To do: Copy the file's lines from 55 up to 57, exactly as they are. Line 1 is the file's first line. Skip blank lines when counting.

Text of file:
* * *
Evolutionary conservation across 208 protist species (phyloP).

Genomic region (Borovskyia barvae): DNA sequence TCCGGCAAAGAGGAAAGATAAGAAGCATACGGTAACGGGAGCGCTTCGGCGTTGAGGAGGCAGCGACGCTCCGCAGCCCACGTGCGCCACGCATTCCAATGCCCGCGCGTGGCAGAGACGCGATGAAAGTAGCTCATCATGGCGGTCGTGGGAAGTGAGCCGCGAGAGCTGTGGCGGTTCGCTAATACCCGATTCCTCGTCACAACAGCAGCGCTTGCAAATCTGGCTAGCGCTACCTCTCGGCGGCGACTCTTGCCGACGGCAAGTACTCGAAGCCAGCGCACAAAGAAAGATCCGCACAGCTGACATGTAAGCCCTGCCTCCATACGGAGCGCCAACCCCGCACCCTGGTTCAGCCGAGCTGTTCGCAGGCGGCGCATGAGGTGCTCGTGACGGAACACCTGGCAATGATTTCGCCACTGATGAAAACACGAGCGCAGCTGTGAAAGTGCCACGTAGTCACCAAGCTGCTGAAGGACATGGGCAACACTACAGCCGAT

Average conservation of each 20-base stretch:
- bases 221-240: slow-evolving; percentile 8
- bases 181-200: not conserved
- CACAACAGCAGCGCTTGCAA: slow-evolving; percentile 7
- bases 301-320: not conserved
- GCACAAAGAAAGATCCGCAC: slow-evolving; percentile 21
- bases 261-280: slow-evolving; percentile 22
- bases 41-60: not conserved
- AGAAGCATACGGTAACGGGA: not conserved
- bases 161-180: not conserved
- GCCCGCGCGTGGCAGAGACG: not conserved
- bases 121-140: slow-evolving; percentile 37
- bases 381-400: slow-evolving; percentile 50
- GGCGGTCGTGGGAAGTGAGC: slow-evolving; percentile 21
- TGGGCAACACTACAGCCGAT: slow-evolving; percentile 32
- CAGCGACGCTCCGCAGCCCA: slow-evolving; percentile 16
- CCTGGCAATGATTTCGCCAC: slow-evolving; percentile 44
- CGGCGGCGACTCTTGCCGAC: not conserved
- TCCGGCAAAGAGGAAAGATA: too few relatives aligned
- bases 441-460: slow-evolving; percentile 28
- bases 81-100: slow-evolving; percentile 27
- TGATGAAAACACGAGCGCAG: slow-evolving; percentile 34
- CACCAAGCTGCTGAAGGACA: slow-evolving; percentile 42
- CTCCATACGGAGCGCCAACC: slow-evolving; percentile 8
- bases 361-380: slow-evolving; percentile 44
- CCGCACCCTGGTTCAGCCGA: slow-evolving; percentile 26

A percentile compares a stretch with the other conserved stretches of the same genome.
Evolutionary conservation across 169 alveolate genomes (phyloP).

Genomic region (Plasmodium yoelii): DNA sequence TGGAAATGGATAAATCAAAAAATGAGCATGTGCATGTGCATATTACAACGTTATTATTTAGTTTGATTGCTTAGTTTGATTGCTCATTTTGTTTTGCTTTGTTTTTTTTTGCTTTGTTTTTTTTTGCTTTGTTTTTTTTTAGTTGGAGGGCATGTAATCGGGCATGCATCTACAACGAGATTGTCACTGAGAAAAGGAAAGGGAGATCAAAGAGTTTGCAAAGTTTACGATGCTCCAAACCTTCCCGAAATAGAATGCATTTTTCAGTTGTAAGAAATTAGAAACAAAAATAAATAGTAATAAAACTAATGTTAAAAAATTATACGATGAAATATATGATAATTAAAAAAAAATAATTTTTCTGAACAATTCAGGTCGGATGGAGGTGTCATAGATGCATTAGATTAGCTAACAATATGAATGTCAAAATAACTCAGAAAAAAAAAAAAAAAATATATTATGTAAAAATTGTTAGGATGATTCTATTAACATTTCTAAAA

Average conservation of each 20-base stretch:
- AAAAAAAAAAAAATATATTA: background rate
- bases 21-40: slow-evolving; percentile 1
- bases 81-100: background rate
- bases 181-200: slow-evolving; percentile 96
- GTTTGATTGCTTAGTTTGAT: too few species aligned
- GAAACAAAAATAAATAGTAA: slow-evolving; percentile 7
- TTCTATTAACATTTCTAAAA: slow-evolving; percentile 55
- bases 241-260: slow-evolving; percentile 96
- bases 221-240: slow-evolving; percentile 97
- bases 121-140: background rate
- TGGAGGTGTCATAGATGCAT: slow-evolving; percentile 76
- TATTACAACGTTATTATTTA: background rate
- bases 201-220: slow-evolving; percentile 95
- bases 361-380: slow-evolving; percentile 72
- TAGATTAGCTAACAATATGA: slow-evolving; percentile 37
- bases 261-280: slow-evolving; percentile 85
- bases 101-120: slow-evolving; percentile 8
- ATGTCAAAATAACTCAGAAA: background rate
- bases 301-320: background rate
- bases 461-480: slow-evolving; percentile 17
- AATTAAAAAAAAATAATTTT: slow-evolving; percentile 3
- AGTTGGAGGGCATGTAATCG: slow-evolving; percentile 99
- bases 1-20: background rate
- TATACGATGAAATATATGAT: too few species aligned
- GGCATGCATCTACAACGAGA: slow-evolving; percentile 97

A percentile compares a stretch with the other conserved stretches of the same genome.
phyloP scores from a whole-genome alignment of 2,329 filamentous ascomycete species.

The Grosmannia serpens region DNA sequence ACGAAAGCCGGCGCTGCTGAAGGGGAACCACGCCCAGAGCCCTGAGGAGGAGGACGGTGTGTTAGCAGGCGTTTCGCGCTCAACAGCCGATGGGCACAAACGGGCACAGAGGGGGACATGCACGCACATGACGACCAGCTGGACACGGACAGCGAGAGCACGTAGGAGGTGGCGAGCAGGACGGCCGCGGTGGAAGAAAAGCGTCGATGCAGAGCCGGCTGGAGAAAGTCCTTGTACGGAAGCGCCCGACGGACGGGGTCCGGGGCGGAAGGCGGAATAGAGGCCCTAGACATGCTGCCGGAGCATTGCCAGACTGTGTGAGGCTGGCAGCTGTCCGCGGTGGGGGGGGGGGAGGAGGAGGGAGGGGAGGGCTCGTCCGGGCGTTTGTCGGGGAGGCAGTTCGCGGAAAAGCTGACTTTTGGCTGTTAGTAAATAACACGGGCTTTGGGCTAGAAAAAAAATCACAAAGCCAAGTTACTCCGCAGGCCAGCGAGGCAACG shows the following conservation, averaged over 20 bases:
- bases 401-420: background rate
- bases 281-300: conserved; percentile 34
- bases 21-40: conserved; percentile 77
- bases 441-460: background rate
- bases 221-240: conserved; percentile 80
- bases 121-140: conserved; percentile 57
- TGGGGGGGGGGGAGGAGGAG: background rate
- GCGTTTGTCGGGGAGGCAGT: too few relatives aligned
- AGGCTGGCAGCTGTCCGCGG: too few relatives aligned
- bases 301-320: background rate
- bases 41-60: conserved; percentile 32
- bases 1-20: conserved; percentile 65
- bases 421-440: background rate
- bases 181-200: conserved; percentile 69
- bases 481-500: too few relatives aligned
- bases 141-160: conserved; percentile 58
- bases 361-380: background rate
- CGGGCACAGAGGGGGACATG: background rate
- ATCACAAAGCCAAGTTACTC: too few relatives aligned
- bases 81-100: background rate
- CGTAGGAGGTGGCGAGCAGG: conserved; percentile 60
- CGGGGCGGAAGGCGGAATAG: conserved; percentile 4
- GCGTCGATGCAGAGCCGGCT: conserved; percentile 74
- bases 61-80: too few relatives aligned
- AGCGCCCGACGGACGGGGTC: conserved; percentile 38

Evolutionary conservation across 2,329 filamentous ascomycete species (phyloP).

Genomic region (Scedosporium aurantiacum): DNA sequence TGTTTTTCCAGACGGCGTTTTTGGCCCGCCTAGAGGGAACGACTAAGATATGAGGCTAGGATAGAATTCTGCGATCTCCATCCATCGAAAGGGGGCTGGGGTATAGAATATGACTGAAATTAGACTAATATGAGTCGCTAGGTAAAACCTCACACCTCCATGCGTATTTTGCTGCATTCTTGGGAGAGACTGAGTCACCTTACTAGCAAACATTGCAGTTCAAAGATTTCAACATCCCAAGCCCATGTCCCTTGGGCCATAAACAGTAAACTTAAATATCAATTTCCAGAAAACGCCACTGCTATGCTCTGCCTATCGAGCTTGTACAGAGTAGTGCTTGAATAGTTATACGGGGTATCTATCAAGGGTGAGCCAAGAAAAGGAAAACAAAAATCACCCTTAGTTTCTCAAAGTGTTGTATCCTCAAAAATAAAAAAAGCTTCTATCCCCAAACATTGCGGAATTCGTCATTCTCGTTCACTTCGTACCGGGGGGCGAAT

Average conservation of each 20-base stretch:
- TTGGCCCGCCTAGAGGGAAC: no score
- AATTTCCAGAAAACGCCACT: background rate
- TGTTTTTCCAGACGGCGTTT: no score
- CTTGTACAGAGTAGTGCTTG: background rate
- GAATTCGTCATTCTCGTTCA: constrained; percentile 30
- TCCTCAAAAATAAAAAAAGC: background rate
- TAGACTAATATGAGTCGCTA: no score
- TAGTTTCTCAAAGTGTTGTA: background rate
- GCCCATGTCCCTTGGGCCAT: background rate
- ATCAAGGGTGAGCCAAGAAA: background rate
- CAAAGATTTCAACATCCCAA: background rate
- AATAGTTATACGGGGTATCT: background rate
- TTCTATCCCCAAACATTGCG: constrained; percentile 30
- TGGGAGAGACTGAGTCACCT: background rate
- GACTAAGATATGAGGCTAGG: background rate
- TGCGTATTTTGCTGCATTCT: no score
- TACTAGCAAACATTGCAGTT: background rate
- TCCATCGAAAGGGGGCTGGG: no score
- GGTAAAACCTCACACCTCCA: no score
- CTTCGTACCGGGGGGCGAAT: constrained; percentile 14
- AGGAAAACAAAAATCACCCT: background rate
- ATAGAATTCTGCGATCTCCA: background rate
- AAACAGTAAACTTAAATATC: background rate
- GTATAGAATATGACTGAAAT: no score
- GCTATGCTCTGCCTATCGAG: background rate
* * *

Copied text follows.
- bases 1-20: background rate
- TATACGATGAAATATATGAT: too few species aligned
- GGCATGCATCTACAACGAGA: slow-evolving; percentile 97